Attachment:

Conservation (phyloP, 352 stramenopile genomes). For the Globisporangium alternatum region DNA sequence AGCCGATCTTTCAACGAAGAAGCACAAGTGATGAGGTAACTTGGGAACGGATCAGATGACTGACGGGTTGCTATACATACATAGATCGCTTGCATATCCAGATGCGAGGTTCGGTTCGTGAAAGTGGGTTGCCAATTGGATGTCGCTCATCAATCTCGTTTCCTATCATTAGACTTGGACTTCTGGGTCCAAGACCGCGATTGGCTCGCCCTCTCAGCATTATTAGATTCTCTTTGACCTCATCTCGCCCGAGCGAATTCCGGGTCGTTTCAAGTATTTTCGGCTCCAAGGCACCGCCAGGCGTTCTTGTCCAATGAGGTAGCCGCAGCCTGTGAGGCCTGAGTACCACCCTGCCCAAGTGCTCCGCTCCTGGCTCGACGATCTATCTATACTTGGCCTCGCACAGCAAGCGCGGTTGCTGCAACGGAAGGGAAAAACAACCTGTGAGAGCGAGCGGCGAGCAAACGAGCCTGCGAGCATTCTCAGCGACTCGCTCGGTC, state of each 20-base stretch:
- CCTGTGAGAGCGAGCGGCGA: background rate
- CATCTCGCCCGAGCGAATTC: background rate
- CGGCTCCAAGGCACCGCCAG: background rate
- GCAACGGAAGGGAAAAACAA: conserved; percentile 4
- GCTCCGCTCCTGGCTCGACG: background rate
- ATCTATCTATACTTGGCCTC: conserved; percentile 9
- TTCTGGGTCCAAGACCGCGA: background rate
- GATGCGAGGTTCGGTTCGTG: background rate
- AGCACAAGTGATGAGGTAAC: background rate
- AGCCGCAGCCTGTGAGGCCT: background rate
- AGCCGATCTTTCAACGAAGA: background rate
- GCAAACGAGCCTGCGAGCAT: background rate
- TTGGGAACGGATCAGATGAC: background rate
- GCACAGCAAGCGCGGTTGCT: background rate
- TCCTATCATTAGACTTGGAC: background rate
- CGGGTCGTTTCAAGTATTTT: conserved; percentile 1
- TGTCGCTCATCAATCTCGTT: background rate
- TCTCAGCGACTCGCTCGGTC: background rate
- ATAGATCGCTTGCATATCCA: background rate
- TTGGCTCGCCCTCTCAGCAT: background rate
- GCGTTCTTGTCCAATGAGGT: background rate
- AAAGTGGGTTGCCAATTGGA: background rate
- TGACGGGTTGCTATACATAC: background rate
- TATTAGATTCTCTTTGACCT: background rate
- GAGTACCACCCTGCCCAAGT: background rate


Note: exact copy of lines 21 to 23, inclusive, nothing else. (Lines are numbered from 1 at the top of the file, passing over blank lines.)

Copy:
- TTGGCTCGCCCTCTCAGCAT: background rate
- GCGTTCTTGTCCAATGAGGT: background rate
- AAAGTGGGTTGCCAATTGGA: background rate